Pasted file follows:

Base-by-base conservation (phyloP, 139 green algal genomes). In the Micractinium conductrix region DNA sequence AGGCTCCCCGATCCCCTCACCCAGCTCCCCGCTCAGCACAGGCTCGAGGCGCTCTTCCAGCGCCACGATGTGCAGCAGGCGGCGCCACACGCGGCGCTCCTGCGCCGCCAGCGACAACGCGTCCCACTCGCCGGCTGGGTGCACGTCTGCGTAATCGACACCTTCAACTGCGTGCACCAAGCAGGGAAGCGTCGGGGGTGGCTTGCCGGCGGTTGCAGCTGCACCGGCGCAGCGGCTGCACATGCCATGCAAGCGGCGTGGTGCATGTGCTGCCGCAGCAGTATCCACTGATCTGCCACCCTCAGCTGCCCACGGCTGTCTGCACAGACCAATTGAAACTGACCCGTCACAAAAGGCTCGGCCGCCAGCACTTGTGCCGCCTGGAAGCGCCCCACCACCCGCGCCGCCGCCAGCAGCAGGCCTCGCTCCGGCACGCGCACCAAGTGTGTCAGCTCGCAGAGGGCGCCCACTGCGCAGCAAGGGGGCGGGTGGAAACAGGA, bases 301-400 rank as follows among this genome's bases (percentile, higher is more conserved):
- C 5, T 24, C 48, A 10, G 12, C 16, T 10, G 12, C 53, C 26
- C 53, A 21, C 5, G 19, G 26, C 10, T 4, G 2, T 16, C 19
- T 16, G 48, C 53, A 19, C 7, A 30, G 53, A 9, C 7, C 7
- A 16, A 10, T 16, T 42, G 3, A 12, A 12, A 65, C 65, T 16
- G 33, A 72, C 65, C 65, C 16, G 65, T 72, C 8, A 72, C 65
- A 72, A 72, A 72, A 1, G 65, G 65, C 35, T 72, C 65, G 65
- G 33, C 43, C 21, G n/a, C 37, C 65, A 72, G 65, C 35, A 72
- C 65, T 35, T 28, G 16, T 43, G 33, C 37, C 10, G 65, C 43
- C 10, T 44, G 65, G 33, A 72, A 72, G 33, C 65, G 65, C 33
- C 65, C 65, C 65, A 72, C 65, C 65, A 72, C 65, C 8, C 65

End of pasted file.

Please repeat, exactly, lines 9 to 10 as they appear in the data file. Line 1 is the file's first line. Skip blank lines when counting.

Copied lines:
- C 65, T 35, T 28, G 16, T 43, G 33, C 37, C 10, G 65, C 43
- C 10, T 44, G 65, G 33, A 72, A 72, G 33, C 65, G 65, C 33